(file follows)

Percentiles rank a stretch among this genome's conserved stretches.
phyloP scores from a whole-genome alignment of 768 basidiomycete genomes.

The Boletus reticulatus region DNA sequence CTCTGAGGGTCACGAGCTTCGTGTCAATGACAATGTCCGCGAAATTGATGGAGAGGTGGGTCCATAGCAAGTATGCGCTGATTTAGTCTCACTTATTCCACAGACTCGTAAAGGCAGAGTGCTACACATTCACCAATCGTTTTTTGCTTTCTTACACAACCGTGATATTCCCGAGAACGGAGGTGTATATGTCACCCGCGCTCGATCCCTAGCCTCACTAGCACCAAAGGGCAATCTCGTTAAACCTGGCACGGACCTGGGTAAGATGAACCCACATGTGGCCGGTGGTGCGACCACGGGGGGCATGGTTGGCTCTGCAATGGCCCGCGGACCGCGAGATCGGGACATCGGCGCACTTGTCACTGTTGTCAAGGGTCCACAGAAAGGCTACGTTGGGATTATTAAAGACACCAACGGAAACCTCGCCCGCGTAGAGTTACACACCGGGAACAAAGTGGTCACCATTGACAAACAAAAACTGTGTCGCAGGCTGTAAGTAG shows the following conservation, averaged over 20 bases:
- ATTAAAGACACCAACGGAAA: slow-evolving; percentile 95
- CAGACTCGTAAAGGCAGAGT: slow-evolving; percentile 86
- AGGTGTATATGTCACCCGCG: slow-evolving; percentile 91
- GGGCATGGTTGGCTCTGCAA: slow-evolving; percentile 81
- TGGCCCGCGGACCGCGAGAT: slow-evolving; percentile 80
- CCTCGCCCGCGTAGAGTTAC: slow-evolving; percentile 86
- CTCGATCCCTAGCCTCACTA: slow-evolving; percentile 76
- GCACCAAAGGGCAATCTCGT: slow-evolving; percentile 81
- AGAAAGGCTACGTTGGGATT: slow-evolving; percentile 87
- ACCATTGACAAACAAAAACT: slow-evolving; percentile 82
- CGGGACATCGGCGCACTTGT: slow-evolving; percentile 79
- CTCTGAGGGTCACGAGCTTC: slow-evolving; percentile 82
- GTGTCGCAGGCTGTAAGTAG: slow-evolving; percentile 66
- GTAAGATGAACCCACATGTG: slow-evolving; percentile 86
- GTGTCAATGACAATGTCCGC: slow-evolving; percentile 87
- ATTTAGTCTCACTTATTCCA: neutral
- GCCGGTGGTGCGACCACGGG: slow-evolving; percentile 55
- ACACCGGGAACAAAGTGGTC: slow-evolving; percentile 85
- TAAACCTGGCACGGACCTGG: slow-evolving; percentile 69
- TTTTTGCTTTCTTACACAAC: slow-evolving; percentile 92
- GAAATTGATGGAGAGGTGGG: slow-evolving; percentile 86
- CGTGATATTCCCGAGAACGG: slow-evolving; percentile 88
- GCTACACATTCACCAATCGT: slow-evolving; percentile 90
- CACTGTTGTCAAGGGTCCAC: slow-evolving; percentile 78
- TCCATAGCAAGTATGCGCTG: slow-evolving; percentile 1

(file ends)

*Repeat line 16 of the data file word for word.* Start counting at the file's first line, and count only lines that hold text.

- GTGTCGCAGGCTGTAAGTAG: slow-evolving; percentile 66